Saint Brigid

St. Brigid’s Feast Day is celebrated on February 1st.


Brigid is one of the great saints of Ireland. She was born long, long ago. She had a hard childhood. Her father was a nobleman who expected his family to work very hard. Brigid had to work in the fields, milk cows, make butter and clean the house.

Brigid’s mother often prayed or sang hymns as they worked together in the fields. She told Brigid stories about Jesus and about St Patrick who had come to Ireland to tell the Irish people all about Jesus Christ.

Brigid was a very beautiful girl. Some said she was the most beautiful girl in the country. Many young men admired her beauty and her charm. They all wanted to marry her but her father wanted her to marry the son of the King of Leinster. Brigid didn’t want to marry. She felt that God wanted her to start a convent. It would be a place of refuge for the poor and a place of prayer and worship. So Brigid, along with her friends, left home. Brigid’s father was furious. All the young men were very disappointed.

The group of women, with Brigid as their leader, started to build a convent with their own hands. They sank wooden poles into the ground and laced them together with sally rods. Then they plastered over the poles with hard clay. The little huts were carefully roofed with rushes. Soon, every nun had a hut to herself. The nuns then built two larger huts. One was the chapel where they sang hymns and prayed; the other was a place for meeting and having meals. The people were amazed when they saw what the women had done.

Everyone talked about the convent. They talked about the good work Brigid and the other nuns did. They talked about how hard Brigid and the nuns worked, ploughing the fields, sowing corn and gathering the crops at harvest time, milking their cows every morning and evening, making butter and cheese. The people nearby loved to hear them singing praises to God as they worked.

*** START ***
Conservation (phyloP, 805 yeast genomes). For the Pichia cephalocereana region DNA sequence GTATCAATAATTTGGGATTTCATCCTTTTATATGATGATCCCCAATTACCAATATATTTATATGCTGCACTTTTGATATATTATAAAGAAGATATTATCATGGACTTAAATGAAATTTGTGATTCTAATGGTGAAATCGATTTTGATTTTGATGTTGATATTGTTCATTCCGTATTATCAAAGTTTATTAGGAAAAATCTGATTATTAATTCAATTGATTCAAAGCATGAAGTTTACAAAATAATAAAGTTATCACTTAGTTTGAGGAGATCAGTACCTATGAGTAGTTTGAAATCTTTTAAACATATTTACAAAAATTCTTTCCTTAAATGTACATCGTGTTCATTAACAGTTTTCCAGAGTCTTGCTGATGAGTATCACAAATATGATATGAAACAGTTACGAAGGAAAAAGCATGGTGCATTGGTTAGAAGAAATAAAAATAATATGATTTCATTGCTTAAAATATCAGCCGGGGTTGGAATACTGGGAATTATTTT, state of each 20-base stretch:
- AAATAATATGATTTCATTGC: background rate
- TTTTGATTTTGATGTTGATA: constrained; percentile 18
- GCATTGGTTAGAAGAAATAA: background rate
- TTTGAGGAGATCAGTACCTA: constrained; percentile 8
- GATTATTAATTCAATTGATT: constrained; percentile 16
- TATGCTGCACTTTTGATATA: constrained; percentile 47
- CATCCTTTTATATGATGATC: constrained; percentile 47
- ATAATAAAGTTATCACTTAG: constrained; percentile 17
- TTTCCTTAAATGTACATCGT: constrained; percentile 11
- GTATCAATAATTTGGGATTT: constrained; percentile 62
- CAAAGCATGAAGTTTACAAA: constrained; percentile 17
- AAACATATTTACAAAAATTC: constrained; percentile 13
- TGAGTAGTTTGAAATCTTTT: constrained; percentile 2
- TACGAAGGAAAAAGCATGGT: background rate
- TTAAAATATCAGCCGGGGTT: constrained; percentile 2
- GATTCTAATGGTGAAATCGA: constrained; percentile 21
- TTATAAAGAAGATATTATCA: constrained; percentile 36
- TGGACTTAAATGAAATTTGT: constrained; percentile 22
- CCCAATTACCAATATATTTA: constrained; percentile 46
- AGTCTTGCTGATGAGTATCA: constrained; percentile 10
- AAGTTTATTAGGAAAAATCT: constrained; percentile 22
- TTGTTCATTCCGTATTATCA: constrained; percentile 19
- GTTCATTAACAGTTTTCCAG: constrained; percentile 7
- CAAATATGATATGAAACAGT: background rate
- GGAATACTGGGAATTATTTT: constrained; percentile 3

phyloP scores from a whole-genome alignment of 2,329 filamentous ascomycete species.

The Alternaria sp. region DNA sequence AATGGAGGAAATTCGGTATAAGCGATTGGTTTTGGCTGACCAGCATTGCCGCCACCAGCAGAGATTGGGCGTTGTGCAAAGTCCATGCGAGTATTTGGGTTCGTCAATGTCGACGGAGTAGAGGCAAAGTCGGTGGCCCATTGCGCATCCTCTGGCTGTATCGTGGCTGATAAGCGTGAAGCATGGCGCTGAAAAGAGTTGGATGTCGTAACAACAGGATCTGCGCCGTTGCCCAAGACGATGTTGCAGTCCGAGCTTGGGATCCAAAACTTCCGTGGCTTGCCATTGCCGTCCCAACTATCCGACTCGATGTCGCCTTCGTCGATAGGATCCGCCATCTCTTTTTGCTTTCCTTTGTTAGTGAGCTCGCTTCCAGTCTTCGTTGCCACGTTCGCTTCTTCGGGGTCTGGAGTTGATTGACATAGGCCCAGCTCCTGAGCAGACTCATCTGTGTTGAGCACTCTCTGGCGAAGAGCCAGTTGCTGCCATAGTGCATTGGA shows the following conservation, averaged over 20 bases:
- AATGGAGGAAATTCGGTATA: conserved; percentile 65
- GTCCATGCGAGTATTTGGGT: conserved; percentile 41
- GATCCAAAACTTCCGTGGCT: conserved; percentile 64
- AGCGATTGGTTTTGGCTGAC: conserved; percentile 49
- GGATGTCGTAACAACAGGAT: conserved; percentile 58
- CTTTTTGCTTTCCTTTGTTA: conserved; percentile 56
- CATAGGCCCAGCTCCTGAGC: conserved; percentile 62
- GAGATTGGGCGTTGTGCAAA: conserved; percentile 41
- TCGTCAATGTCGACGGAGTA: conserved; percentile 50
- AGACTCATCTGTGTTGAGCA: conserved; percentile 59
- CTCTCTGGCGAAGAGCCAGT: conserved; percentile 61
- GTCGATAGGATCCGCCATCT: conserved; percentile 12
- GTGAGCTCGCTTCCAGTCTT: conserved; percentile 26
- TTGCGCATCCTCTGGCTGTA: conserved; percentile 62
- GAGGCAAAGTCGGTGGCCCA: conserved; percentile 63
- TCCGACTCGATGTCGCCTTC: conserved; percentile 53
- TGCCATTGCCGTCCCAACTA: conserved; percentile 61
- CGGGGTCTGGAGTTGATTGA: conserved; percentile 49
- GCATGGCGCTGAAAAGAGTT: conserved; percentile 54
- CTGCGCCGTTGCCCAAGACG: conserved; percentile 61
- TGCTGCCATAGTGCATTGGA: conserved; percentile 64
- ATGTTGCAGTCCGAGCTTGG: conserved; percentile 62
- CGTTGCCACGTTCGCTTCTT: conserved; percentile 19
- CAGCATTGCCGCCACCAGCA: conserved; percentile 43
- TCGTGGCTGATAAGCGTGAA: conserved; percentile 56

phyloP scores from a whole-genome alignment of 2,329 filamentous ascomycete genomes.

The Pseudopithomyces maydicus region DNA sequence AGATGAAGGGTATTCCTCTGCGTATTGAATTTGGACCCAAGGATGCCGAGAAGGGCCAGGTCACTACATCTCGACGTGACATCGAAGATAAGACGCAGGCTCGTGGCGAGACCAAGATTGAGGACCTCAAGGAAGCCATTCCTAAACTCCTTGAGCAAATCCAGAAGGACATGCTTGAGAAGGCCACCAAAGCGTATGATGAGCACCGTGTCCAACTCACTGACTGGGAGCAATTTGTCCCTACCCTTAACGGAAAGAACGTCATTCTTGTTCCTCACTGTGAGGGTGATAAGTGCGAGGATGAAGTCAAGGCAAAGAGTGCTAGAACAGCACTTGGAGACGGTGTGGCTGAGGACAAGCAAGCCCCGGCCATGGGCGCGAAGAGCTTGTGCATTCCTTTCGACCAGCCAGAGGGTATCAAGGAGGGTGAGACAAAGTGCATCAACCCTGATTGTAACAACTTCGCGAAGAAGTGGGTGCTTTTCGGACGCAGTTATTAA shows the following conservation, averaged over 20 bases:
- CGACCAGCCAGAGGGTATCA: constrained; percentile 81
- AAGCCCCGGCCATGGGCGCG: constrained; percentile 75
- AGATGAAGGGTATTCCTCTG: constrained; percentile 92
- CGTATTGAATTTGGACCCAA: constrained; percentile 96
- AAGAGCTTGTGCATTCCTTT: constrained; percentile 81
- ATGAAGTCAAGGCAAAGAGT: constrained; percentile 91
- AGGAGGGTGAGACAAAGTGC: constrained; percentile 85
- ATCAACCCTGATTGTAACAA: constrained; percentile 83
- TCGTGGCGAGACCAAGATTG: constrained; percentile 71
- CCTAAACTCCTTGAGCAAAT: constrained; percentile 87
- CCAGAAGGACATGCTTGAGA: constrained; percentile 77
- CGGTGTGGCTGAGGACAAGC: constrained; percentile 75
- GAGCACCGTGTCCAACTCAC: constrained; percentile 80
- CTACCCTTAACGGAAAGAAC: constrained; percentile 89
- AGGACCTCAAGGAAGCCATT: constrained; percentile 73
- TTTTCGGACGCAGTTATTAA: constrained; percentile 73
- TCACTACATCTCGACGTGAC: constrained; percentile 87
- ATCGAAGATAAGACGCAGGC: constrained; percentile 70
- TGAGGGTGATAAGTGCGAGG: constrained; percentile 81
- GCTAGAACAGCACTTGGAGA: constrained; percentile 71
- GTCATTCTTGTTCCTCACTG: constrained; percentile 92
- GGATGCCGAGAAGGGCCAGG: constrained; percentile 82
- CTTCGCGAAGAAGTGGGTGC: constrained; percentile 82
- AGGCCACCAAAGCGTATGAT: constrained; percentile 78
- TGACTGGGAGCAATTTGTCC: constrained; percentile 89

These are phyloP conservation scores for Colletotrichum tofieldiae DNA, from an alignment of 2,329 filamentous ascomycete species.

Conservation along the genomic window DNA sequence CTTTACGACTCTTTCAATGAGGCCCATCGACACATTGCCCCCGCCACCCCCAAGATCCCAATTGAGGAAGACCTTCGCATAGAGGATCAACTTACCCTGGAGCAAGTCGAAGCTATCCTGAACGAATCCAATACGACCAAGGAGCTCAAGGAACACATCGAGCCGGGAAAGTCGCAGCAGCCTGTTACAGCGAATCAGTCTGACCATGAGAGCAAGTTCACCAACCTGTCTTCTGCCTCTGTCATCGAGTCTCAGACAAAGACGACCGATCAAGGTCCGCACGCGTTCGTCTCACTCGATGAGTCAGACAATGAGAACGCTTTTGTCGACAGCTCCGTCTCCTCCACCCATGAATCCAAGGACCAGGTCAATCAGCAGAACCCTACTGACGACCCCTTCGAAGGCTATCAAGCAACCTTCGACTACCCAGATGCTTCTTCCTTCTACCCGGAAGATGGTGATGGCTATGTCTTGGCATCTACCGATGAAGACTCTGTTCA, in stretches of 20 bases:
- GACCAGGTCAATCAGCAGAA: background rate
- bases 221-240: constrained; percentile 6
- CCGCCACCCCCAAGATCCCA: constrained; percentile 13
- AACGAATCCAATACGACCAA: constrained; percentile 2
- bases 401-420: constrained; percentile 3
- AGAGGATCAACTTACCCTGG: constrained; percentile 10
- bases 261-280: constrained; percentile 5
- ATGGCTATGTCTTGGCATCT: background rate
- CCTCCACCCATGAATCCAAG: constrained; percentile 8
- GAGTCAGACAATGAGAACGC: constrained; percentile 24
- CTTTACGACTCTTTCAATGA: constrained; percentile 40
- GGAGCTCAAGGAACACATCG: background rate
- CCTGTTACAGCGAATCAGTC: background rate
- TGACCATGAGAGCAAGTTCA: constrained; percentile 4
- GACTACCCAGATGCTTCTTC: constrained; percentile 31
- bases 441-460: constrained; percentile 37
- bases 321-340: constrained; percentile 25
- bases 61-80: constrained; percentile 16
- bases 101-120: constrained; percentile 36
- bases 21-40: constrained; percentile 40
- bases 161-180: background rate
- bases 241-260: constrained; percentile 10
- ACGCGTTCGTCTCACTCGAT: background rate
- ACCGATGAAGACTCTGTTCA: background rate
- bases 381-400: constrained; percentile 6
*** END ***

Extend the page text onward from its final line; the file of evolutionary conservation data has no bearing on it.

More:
The nuns helped all those in need. Any poor person who called at the convent was sure of something to eat and drink. They took care of sick people. They often travelled miles to care for the poor and the sick.

Everyone loved Brigid. She was happy and pleasant and cheerful to all. Those who did not listen to St Patrick listened to her. They became Christians.

One day Brigid was called to the bed of an old pagan chieftain. He was dying. She smoothed out his bed and gave him sips of water to drink. Soon he fell into a light sleep. Brigid sat by his bedside to keep him company. To while away the time, she picked up a few rushes from the floor and began to weave them into a cross. The chieftain opened up his eyes and, though he was dying, asked her what she was making. She told him the story of Jesus and his death on the cross. She told him that Jesus loved everybody so much and loved God Our Father so much that he wasn’t afraid to die on a cross. She explained that followers of Jesus Christ had a great respect and 1 great love for the cross of Jesus. “As I make this cross out of rushes,” she said, “I think of Jesus Christ who died on the cross for me.”